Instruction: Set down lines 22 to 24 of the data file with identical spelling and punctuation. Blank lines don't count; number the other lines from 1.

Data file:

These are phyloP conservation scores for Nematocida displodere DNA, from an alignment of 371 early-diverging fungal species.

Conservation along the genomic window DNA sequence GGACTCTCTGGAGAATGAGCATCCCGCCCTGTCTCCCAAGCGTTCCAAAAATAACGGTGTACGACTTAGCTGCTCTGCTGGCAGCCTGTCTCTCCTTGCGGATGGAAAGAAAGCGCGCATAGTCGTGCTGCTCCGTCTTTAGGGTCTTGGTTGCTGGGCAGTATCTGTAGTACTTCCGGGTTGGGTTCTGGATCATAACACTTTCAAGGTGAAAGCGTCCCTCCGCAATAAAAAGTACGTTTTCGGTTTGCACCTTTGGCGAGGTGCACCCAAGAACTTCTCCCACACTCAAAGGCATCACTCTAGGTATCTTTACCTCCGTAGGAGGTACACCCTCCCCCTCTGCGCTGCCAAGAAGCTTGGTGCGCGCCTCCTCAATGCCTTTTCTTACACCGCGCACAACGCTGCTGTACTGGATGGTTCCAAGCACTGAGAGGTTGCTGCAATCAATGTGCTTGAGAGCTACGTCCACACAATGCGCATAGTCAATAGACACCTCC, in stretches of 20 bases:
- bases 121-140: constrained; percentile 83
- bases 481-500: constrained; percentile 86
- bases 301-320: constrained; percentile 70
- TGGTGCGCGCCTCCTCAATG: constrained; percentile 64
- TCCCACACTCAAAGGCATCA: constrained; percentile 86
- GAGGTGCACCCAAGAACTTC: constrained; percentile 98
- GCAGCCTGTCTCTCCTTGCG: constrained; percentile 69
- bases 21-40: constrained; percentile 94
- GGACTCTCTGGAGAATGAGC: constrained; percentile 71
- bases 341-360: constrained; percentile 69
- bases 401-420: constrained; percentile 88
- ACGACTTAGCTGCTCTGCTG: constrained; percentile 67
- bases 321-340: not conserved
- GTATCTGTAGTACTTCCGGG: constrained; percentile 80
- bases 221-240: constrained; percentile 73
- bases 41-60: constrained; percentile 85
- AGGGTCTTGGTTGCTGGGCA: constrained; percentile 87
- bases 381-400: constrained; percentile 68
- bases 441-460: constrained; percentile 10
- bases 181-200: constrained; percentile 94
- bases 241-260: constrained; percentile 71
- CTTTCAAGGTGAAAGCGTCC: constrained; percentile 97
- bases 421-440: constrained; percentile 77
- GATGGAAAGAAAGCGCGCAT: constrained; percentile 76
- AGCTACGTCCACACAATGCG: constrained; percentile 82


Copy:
- bases 181-200: constrained; percentile 94
- bases 241-260: constrained; percentile 71
- CTTTCAAGGTGAAAGCGTCC: constrained; percentile 97